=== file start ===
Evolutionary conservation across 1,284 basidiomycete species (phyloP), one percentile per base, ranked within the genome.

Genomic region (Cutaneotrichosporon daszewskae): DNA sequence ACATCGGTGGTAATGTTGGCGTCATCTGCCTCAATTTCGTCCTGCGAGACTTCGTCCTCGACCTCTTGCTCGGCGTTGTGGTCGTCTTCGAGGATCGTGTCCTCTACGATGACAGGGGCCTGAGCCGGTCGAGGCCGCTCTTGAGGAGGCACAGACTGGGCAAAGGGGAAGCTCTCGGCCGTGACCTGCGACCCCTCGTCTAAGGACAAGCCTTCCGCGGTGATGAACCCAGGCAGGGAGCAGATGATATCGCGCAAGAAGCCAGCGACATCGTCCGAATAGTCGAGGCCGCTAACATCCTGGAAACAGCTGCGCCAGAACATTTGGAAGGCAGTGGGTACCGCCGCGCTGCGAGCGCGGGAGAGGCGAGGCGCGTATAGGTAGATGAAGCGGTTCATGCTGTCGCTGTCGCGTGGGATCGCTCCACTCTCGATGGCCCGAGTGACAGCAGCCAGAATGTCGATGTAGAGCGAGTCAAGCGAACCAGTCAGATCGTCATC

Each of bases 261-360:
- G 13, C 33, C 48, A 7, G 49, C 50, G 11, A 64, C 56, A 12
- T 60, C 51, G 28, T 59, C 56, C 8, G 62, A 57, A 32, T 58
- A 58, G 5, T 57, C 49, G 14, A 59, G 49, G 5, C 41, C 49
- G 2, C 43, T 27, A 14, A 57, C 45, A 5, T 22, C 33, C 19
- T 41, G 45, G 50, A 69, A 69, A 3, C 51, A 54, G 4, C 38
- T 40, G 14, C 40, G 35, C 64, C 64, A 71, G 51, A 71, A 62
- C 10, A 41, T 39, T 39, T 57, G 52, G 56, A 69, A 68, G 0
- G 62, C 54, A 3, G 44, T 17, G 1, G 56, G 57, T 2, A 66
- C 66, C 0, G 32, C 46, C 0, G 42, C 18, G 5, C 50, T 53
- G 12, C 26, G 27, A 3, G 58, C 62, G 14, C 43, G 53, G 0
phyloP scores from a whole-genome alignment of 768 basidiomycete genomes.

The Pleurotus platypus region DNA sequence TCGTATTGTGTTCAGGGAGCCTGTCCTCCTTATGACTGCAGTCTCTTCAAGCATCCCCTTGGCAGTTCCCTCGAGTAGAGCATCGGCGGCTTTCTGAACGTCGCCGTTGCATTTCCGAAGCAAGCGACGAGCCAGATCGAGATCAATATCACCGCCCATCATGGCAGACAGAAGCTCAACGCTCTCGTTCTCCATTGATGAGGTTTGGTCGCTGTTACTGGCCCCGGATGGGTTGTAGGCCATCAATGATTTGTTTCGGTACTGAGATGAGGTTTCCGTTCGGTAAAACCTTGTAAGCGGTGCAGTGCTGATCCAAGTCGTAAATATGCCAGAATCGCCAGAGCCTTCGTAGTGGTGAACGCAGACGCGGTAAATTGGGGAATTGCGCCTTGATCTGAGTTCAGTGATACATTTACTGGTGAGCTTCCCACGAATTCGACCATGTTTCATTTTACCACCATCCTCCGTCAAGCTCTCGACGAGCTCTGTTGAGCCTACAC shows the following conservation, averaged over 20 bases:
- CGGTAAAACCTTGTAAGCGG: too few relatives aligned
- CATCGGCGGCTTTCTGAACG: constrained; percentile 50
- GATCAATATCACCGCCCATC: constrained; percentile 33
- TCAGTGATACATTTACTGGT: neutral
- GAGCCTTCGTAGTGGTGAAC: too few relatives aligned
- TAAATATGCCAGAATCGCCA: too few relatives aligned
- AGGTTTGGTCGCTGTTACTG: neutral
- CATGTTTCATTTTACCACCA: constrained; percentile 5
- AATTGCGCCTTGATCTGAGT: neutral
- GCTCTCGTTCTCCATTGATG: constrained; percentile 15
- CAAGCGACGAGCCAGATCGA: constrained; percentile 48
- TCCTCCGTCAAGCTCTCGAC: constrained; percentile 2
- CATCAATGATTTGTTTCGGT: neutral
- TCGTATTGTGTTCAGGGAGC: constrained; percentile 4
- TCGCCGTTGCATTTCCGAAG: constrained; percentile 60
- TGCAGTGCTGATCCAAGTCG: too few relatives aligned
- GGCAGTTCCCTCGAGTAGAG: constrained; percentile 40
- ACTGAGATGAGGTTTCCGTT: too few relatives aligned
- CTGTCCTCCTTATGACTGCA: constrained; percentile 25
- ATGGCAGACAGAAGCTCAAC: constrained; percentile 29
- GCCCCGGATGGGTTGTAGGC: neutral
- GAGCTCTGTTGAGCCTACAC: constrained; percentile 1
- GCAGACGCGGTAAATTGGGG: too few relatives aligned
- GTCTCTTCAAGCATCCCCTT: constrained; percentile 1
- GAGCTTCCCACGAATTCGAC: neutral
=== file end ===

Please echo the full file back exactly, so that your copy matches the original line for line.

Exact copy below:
Evolutionary conservation across 1,284 basidiomycete species (phyloP), one percentile per base, ranked within the genome.

Genomic region (Cutaneotrichosporon daszewskae): DNA sequence ACATCGGTGGTAATGTTGGCGTCATCTGCCTCAATTTCGTCCTGCGAGACTTCGTCCTCGACCTCTTGCTCGGCGTTGTGGTCGTCTTCGAGGATCGTGTCCTCTACGATGACAGGGGCCTGAGCCGGTCGAGGCCGCTCTTGAGGAGGCACAGACTGGGCAAAGGGGAAGCTCTCGGCCGTGACCTGCGACCCCTCGTCTAAGGACAAGCCTTCCGCGGTGATGAACCCAGGCAGGGAGCAGATGATATCGCGCAAGAAGCCAGCGACATCGTCCGAATAGTCGAGGCCGCTAACATCCTGGAAACAGCTGCGCCAGAACATTTGGAAGGCAGTGGGTACCGCCGCGCTGCGAGCGCGGGAGAGGCGAGGCGCGTATAGGTAGATGAAGCGGTTCATGCTGTCGCTGTCGCGTGGGATCGCTCCACTCTCGATGGCCCGAGTGACAGCAGCCAGAATGTCGATGTAGAGCGAGTCAAGCGAACCAGTCAGATCGTCATC

Each of bases 261-360:
- G 13, C 33, C 48, A 7, G 49, C 50, G 11, A 64, C 56, A 12
- T 60, C 51, G 28, T 59, C 56, C 8, G 62, A 57, A 32, T 58
- A 58, G 5, T 57, C 49, G 14, A 59, G 49, G 5, C 41, C 49
- G 2, C 43, T 27, A 14, A 57, C 45, A 5, T 22, C 33, C 19
- T 41, G 45, G 50, A 69, A 69, A 3, C 51, A 54, G 4, C 38
- T 40, G 14, C 40, G 35, C 64, C 64, A 71, G 51, A 71, A 62
- C 10, A 41, T 39, T 39, T 57, G 52, G 56, A 69, A 68, G 0
- G 62, C 54, A 3, G 44, T 17, G 1, G 56, G 57, T 2, A 66
- C 66, C 0, G 32, C 46, C 0, G 42, C 18, G 5, C 50, T 53
- G 12, C 26, G 27, A 3, G 58, C 62, G 14, C 43, G 53, G 0
phyloP scores from a whole-genome alignment of 768 basidiomycete genomes.

The Pleurotus platypus region DNA sequence TCGTATTGTGTTCAGGGAGCCTGTCCTCCTTATGACTGCAGTCTCTTCAAGCATCCCCTTGGCAGTTCCCTCGAGTAGAGCATCGGCGGCTTTCTGAACGTCGCCGTTGCATTTCCGAAGCAAGCGACGAGCCAGATCGAGATCAATATCACCGCCCATCATGGCAGACAGAAGCTCAACGCTCTCGTTCTCCATTGATGAGGTTTGGTCGCTGTTACTGGCCCCGGATGGGTTGTAGGCCATCAATGATTTGTTTCGGTACTGAGATGAGGTTTCCGTTCGGTAAAACCTTGTAAGCGGTGCAGTGCTGATCCAAGTCGTAAATATGCCAGAATCGCCAGAGCCTTCGTAGTGGTGAACGCAGACGCGGTAAATTGGGGAATTGCGCCTTGATCTGAGTTCAGTGATACATTTACTGGTGAGCTTCCCACGAATTCGACCATGTTTCATTTTACCACCATCCTCCGTCAAGCTCTCGACGAGCTCTGTTGAGCCTACAC shows the following conservation, averaged over 20 bases:
- CGGTAAAACCTTGTAAGCGG: too few relatives aligned
- CATCGGCGGCTTTCTGAACG: constrained; percentile 50
- GATCAATATCACCGCCCATC: constrained; percentile 33
- TCAGTGATACATTTACTGGT: neutral
- GAGCCTTCGTAGTGGTGAAC: too few relatives aligned
- TAAATATGCCAGAATCGCCA: too few relatives aligned
- AGGTTTGGTCGCTGTTACTG: neutral
- CATGTTTCATTTTACCACCA: constrained; percentile 5
- AATTGCGCCTTGATCTGAGT: neutral
- GCTCTCGTTCTCCATTGATG: constrained; percentile 15
- CAAGCGACGAGCCAGATCGA: constrained; percentile 48
- TCCTCCGTCAAGCTCTCGAC: constrained; percentile 2
- CATCAATGATTTGTTTCGGT: neutral
- TCGTATTGTGTTCAGGGAGC: constrained; percentile 4
- TCGCCGTTGCATTTCCGAAG: constrained; percentile 60
- TGCAGTGCTGATCCAAGTCG: too few relatives aligned
- GGCAGTTCCCTCGAGTAGAG: constrained; percentile 40
- ACTGAGATGAGGTTTCCGTT: too few relatives aligned
- CTGTCCTCCTTATGACTGCA: constrained; percentile 25
- ATGGCAGACAGAAGCTCAAC: constrained; percentile 29
- GCCCCGGATGGGTTGTAGGC: neutral
- GAGCTCTGTTGAGCCTACAC: constrained; percentile 1
- GCAGACGCGGTAAATTGGGG: too few relatives aligned
- GTCTCTTCAAGCATCCCCTT: constrained; percentile 1
- GAGCTTCCCACGAATTCGAC: neutral